Something strange arrived in the post today. It had been cleared by the New Zealand Ministry of Agriculture and Fisheries and had arrived from Australia.
More accurately from Bruce, my Bother in Law.
It was a Didgeridoo.
It was with some trepidation that I unravelled the miles of bubble wrap to reveal the beast. It is quite a handsome thing if musical instruments can be described as such.
Having seen Rolf Harris on the TV play one I gave it a shot…..and failed…..miserably. Far from making impressive aboriginal music I made the sound of a flatulent elephant or so I imagined one would sound never having witnessed such an event.
So I resorted to reading the little pamphlet that came with it.
It says this is a ‘hand cut, handcrafted, termite eaten eucalyptus tree bushwood’ instrument.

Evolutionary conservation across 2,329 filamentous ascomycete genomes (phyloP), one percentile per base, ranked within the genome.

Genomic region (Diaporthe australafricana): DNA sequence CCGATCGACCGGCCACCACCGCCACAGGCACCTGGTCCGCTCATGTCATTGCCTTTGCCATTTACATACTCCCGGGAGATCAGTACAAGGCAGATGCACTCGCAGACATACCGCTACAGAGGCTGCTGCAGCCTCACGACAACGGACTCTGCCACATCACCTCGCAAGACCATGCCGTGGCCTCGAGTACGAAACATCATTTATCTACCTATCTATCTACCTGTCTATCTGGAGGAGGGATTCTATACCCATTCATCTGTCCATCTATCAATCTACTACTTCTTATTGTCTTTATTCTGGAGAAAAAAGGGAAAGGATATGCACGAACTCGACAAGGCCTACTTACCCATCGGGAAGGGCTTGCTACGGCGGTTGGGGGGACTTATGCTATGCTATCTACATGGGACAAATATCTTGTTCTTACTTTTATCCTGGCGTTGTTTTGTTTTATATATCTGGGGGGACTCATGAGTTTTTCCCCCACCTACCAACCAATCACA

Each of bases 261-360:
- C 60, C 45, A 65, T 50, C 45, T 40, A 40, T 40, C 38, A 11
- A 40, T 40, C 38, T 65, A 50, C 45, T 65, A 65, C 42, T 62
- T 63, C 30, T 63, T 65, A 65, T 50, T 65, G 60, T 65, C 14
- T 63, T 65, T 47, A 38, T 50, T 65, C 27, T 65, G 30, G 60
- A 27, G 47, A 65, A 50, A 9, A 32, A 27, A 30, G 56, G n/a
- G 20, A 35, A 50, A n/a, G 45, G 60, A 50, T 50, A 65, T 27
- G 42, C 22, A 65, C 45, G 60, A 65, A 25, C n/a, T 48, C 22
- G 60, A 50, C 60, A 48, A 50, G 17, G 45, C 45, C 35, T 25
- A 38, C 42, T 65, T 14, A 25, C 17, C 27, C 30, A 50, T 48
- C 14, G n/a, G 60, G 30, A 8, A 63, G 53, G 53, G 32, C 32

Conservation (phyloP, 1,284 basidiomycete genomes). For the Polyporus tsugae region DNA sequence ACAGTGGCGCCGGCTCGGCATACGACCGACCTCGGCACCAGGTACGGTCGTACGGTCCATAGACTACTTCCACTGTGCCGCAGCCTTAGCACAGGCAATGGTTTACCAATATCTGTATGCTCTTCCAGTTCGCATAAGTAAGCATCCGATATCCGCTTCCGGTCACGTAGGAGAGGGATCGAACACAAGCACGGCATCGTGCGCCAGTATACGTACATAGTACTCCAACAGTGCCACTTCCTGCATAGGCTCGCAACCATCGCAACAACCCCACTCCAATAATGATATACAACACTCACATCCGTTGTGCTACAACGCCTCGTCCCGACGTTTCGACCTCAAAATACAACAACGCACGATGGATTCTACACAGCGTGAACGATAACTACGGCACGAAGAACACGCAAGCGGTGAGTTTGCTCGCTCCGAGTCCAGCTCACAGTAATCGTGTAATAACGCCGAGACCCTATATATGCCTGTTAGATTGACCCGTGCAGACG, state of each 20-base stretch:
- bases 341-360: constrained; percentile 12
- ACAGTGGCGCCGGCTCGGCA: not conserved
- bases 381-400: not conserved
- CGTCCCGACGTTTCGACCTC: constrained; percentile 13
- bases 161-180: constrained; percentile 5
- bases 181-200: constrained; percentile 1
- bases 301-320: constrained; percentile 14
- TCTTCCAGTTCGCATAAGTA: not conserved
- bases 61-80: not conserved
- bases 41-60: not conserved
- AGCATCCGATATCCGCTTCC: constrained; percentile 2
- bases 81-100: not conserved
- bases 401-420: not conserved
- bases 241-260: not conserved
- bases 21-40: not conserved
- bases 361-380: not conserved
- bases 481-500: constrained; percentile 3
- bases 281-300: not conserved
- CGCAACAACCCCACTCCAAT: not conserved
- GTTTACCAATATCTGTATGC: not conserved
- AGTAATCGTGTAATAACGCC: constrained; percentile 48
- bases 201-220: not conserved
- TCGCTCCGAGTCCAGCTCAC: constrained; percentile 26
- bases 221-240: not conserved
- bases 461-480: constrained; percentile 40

It continues, “The Didgeridoo or Yidaki which is the true indigenous universal name is a spiritual instrument made form trees & earth (terrible ants). It is known to be one of the world’s oldest musical wind instruments”.
I was not doing this instrument justice at all.
It has a musical key of E major for goodness sake!
I am reliably informed that with practice I can play traditional didgeridoo rhythms such as:
Drone, Musical key of the didge [sic]
Waka du (fast rhythm)
Bush tucker ‘Ta Ka’
It omits that famous tune:
The final piece of advice the little pamphlet offers is “to play the didgeridoo, take a deep breath into your lungs, then puff up your cheeks and blow out slowly, while relaxing and vibrating your lips like a motor car sound, bbbrroommm….!
The neighbours are going to love this!!